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Keep a tight check on your trademarks in China

Louise Nash, Partner in the Branded Goods Practice at law firm Covington & Burling.

Louise Nash

Louise Nash

It’s no secret that China is a growth market for fashion, but it is also a complex legal landscape for brands to navigate.

Burberry is confronting the challenge of protecting its signature tartan as it mounts an appeal to a November decision by Chinese authorities to cancel the trademark for its iconic check.

This decision, which relates solely to leather goods, arises from Chinese brand Polo Santa Roberta’s application to have Burberry’s Haymarket Check removed from China’s register of trademarks. Because the case underscores brands’ need to guard their trademarks vigilantly abroad, those looking to build a brand in China should consider these five pointers.

First, make sure your trademarks are on the books. China is a first-to-register country, meaning trademark applications filed in China first will be granted protection. Those filed later will not.

Second, internalise the phrase ‘use it or lose it’. Under Chinese trademark law, a trademark can be cancelled if the period of non-use is at least three consecutive years.

This provision supplied the legal basis for cancelling Burberry’s mark.

Next, get famous. In many countries, trademarks qualifying as so-called ‘famous’ or ‘well-known’ marks are entitled to additional protections. Chinese law provides extra protections to well-known marks, even if not in use. Being well-known could help Burberry.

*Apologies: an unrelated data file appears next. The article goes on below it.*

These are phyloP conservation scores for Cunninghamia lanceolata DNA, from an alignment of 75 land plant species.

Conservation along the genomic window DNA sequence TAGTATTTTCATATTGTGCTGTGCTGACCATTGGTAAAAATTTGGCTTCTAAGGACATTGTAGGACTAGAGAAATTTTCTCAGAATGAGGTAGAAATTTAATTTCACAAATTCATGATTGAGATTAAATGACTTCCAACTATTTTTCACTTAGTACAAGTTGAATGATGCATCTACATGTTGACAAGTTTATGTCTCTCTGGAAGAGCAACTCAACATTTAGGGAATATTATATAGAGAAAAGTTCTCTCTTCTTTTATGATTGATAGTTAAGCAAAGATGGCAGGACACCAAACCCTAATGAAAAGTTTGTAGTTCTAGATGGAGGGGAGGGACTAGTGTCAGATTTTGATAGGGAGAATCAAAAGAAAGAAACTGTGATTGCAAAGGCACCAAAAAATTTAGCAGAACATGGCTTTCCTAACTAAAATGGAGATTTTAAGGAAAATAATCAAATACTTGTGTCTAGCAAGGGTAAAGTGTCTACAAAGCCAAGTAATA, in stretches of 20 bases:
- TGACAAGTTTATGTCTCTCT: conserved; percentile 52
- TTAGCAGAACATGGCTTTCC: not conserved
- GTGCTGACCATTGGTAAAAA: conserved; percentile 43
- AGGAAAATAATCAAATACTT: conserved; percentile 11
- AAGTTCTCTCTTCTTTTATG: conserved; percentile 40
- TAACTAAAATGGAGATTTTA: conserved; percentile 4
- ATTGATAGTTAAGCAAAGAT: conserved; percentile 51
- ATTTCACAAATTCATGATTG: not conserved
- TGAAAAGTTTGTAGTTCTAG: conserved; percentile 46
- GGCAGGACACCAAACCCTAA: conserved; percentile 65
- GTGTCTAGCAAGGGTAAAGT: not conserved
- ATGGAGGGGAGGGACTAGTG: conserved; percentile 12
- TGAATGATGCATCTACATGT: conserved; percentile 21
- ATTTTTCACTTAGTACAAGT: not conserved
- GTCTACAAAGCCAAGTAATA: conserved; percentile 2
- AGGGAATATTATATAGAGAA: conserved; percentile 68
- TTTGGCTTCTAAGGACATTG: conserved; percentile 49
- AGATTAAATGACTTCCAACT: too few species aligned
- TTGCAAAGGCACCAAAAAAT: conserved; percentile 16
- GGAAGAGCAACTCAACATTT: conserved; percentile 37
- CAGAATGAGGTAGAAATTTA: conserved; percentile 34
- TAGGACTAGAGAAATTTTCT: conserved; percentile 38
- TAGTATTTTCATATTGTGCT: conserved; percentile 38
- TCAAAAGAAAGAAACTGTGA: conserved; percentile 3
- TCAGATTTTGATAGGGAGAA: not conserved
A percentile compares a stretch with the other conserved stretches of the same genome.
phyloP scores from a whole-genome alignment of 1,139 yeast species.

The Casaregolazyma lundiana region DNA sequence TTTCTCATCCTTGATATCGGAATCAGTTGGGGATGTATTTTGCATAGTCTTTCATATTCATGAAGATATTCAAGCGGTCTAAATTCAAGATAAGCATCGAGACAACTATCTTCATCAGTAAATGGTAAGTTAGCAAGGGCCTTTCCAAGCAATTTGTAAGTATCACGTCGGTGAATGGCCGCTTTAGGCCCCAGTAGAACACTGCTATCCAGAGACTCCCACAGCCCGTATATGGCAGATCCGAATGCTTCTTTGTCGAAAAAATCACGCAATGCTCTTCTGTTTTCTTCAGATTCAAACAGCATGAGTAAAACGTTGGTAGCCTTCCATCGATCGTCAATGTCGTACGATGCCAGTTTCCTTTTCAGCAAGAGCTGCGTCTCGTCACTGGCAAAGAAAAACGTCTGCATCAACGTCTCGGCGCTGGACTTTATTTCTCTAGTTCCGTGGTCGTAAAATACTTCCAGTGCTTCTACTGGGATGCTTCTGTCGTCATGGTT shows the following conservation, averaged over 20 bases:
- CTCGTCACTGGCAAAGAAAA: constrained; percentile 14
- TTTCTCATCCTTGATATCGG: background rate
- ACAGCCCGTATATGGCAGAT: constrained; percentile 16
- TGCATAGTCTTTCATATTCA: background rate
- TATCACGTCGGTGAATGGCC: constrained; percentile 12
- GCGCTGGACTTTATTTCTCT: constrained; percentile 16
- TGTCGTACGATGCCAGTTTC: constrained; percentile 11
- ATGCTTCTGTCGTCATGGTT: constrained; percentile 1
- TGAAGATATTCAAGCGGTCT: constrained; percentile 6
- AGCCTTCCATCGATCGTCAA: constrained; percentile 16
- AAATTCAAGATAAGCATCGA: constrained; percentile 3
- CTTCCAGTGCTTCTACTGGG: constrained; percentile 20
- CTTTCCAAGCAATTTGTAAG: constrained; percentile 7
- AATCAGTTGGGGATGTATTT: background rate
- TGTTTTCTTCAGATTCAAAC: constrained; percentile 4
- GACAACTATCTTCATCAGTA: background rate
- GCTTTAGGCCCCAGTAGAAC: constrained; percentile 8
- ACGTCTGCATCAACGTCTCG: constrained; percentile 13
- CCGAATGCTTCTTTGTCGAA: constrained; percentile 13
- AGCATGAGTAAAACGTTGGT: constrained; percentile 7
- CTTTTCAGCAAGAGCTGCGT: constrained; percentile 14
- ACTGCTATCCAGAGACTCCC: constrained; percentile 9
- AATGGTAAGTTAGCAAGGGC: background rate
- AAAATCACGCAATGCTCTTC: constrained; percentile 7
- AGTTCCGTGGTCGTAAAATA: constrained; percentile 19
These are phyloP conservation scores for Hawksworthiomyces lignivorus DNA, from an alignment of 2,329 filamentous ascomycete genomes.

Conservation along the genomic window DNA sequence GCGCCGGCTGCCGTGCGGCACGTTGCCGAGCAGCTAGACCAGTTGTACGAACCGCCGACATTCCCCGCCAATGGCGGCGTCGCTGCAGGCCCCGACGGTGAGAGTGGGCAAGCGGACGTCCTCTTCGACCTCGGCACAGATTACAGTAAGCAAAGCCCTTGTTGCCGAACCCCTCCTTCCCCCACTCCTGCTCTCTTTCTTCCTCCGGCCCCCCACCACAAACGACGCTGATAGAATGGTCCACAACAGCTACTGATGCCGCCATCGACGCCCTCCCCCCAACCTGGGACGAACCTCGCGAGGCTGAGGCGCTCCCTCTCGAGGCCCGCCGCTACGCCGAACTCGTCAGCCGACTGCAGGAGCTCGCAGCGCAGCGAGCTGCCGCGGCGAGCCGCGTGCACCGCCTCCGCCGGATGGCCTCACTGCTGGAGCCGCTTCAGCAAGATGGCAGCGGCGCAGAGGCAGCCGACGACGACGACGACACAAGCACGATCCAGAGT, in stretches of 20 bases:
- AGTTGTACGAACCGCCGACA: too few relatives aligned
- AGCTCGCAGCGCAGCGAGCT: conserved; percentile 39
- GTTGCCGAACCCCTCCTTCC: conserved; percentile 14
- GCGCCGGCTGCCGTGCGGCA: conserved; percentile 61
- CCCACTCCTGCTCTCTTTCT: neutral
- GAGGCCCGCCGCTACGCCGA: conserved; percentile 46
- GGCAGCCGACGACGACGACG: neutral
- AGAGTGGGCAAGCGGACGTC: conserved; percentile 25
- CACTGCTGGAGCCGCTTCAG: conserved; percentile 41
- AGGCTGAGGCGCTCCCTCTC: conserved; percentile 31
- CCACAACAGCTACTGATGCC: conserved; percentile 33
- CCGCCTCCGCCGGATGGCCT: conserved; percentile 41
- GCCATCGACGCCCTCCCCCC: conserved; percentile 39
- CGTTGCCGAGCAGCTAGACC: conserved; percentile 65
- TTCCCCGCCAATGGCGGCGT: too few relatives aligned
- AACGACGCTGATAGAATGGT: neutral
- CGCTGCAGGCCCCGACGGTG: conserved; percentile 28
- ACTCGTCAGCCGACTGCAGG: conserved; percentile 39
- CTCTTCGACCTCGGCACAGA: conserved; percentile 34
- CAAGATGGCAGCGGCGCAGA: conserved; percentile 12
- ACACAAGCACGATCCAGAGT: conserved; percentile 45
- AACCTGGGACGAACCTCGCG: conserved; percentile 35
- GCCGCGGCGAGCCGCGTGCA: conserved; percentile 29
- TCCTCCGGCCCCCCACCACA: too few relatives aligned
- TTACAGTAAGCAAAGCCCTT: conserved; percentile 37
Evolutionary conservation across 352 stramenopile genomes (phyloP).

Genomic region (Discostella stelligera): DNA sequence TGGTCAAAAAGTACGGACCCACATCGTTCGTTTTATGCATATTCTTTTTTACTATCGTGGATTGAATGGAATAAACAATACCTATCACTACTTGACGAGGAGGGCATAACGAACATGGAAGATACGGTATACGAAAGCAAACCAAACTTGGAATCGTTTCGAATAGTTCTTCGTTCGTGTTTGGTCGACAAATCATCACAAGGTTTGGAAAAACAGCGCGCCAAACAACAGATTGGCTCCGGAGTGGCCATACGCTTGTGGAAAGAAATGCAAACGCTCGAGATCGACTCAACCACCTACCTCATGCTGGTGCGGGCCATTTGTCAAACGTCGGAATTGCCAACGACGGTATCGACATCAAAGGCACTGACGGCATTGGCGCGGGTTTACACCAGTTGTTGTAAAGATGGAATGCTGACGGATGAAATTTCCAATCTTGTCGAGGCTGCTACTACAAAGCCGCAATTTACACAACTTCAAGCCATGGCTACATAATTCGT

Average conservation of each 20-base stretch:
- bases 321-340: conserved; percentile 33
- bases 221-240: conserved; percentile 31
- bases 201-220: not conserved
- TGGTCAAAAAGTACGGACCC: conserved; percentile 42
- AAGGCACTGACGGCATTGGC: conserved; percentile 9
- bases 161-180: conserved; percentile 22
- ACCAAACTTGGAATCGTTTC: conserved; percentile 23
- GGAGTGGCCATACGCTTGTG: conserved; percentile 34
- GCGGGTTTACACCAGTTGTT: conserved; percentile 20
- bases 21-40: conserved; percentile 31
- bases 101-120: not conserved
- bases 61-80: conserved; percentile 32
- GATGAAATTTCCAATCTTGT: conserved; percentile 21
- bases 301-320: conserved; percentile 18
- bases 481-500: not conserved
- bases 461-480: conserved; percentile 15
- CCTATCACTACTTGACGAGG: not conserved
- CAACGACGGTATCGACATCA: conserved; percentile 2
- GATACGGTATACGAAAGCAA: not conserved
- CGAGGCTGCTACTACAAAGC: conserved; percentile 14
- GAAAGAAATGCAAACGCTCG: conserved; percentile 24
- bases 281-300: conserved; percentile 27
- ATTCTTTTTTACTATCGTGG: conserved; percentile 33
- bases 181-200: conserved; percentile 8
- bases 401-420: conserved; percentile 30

Fourth, assume trademark protection is territorial. Qualifying as well-known in China will not necessarily translate to a mark being well-known abroad.

Finally, in law as in fashion, stay current. An upcoming change regarding well-known marks may affect competition dynamics in China, possibly to benefit foreign brands. Under a recently enacted amendment to China’s Trademark Law, which will come into effect in May 2014, companies could be disciplined for using the term ‘well-known mark’ on products or their containers or packaging, or in advertisements, exhibitions or other commercial activities.

Readers' comments (1)

  • Thierry BAYLE

    Good points.
    As I specialise on the USA market, I see some Brands forgetting to register their Brand in the USA. Then they work with a distributor and some had to suffer as the Distributor registered the name, stopped the relationship and went on manufacturing a collection in china...

    Yes pay attention to trademark in China and elsewhere.

    Thierry Bayle

    Unsuitable or offensive? Report this comment

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